Tonight’s exhibition pitted lines centered by two centres picked within two spots of each other in the first round of the 1998 Draft. In fact the Maple Leafs traded down, out of the #8 slot, where the Blackhawks took Mark Bell, because the Leafs management knew that Nikolai Antropov was a project and would be there at #10. .
They both won about the same amount of face-offs. Antropov was bigger but was less able to maneuver in the jammed spaces that occur during the game. In the open ice he moved easily and passed the puck quickly, always looking to set up scoring opportunities for his linemates. In the first period, Bell was behind the Leaf’s net moving out.. Antropov attempted to take control, but Bell maneuvered back and forth behind the net, gaining room on Antropov. But as he started out, Glen Healy poke checked the puck away in what looked to surprise Bell.
In the third period Bell came in on defenseman D.J. Smith and Jimmy Waite, and was able to let off a lightning quick snap shot which Jimmy waite stopped chest high. On the way back up the ice Smith checked Bell. Then att the end of the shift Bell lost it and cross-checked Smith, and continued after the whistle to let Smith know his displeasure. He saw an early dressing room.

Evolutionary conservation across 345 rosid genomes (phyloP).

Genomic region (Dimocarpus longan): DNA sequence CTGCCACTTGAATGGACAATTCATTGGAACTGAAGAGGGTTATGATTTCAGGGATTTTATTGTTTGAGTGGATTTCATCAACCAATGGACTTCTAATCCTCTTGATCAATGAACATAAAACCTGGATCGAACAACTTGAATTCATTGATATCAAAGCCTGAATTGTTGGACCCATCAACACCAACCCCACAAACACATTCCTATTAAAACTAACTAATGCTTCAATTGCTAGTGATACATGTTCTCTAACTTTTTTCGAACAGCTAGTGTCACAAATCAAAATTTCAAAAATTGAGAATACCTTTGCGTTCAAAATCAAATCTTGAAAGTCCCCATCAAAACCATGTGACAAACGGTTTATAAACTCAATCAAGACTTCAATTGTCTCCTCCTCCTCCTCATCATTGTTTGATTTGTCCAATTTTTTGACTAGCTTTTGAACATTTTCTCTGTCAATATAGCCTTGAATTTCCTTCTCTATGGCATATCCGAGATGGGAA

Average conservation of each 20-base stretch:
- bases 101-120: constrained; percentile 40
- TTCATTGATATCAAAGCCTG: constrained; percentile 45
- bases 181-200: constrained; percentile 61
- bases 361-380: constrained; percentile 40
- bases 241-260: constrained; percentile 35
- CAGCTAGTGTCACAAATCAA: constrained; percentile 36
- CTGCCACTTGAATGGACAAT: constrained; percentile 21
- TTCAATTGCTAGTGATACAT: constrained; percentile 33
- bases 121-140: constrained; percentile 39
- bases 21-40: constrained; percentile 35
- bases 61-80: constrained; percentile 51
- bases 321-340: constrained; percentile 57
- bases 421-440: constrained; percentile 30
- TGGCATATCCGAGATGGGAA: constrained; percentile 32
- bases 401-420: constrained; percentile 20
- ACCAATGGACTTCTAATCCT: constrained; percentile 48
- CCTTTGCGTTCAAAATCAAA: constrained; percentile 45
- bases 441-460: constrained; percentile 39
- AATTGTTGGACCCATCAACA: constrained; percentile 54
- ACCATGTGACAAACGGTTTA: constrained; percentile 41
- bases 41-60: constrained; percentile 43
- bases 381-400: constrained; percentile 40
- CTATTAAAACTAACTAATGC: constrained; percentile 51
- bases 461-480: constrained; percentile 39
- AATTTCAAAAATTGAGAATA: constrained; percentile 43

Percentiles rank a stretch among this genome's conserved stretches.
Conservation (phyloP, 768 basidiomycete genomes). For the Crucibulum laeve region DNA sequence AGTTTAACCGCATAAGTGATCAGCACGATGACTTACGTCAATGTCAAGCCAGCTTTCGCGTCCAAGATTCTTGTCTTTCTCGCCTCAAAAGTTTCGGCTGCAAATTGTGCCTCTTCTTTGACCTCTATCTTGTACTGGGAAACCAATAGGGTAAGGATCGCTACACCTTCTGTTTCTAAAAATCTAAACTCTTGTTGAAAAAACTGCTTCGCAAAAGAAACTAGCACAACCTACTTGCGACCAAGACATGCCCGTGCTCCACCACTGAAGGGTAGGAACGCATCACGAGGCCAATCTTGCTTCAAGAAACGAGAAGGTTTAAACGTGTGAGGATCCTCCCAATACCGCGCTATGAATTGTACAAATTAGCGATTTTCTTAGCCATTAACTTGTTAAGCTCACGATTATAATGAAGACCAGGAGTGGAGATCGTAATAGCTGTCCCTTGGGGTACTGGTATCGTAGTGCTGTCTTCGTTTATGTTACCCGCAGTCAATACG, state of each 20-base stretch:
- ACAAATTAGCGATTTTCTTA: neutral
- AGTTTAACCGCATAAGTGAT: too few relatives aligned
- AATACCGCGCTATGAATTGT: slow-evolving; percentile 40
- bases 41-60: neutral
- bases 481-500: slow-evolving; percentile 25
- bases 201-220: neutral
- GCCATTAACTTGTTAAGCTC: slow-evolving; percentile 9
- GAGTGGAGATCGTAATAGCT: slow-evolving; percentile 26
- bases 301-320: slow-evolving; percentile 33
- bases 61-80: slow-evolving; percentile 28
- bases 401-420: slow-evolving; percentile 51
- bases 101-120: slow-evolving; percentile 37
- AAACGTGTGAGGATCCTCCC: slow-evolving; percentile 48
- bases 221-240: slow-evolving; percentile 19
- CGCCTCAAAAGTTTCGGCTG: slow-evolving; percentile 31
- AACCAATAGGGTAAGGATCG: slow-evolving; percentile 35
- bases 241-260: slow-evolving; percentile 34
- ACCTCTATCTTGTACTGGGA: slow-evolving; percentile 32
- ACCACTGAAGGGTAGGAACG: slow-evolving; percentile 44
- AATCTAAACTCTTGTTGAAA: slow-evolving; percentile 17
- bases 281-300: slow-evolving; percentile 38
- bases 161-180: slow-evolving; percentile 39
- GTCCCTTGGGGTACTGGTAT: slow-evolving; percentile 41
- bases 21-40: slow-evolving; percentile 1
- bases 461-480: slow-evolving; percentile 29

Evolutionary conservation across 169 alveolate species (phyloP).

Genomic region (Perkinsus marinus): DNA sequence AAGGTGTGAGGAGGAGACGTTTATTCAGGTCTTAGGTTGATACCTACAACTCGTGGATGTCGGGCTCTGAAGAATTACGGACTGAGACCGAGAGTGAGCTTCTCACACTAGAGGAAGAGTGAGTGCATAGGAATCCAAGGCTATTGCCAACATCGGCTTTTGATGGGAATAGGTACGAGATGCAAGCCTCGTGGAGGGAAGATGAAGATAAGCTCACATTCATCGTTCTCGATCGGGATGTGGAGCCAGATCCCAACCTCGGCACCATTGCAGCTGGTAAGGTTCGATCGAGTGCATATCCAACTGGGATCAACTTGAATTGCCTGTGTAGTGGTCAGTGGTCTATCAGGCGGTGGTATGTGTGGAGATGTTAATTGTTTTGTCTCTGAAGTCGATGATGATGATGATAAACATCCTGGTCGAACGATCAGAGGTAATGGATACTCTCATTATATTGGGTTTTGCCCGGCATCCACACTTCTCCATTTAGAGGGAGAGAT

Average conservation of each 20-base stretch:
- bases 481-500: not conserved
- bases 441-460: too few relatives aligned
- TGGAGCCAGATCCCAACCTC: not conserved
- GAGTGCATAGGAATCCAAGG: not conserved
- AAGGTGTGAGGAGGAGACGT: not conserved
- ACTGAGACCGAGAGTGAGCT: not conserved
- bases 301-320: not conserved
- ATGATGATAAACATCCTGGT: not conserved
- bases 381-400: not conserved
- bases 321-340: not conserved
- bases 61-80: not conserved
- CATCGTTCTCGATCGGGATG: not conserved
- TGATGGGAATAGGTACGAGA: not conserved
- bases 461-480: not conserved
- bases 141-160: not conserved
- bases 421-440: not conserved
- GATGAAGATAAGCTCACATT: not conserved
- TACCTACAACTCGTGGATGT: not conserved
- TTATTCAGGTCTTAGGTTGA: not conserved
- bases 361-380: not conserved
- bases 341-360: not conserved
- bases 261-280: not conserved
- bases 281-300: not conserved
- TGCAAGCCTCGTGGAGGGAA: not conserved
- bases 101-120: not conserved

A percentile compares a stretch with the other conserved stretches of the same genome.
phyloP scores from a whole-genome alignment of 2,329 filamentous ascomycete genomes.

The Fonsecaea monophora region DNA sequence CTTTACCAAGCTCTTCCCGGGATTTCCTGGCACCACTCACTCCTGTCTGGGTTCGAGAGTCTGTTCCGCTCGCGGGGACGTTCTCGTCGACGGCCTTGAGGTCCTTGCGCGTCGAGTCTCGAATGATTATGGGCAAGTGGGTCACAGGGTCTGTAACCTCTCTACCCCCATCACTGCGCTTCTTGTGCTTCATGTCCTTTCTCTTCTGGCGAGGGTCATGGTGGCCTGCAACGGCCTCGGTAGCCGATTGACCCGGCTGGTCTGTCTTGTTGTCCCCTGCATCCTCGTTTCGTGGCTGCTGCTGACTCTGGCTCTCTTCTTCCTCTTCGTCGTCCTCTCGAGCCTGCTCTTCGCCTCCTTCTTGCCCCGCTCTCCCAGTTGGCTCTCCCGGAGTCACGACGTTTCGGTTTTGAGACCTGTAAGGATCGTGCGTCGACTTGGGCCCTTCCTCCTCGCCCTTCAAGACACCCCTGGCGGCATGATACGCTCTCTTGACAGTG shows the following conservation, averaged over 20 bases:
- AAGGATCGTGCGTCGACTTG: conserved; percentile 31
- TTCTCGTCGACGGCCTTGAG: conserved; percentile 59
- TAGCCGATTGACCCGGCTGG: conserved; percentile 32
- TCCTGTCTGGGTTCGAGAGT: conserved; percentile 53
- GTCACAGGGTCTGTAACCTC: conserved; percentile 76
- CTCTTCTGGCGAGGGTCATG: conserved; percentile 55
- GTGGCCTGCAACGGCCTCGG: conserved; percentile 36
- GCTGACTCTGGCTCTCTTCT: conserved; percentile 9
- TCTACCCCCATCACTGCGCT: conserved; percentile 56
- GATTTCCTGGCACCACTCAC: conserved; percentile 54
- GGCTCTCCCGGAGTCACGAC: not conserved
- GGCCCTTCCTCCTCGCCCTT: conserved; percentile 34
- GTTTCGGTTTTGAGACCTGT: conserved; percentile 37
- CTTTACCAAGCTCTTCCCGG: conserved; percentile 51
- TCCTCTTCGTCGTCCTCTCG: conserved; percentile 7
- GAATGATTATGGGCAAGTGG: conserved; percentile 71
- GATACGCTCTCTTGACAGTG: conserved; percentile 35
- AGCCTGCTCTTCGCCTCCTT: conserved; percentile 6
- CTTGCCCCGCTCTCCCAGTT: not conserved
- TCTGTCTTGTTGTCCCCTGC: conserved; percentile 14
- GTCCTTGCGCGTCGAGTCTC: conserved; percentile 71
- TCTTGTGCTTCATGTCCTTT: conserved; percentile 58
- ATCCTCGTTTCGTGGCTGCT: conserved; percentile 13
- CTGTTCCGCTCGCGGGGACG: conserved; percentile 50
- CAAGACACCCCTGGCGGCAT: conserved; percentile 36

Another Hawk prospect who obviously came to play was Geoff Peters. When Leaf centre Kevyn Adams tried to get the puck loose from Thibault, Peters followed him to the corner and dropped the gloves. Peters put him to the ice with a solid left hand.
Ok, so he played regularly in the NHL last season and is in no way a prospect, but he is only a little over one year removed from being the number one overall draft pick. Although he didn’t put up big numbers, mostly because he was handled very carefully by the team and he didnt exactly have a lot around him, he did show signs of why he is one of, if not the, most talented players drafted in the last several years. He has added another 15 pounds of solid muscle, taking him up to between 205 and 210. I will address that in the interview. After seeing him in the first two days of workouts, I’d have to say that the extra size has definitely helped him, without slowing him down a bit. Look for him to have a very good season. Well, enough of my blabber, let’s hear what Vinny has to say.
RH – What is your overall impression of the NHL after your first season?
VL – The speed and the size of the players. It’s a much tighter game up here. There’s not as much room so you have to learn how to get to where you want to be on the ice.
RH – Do you think you learned that?
VL – Yes. By the end of the season I was pretty comfortable with things. I got a lot of help from some teamates with that type of stuff.
RH – Who helped you learn the ropes so to speak? Read more»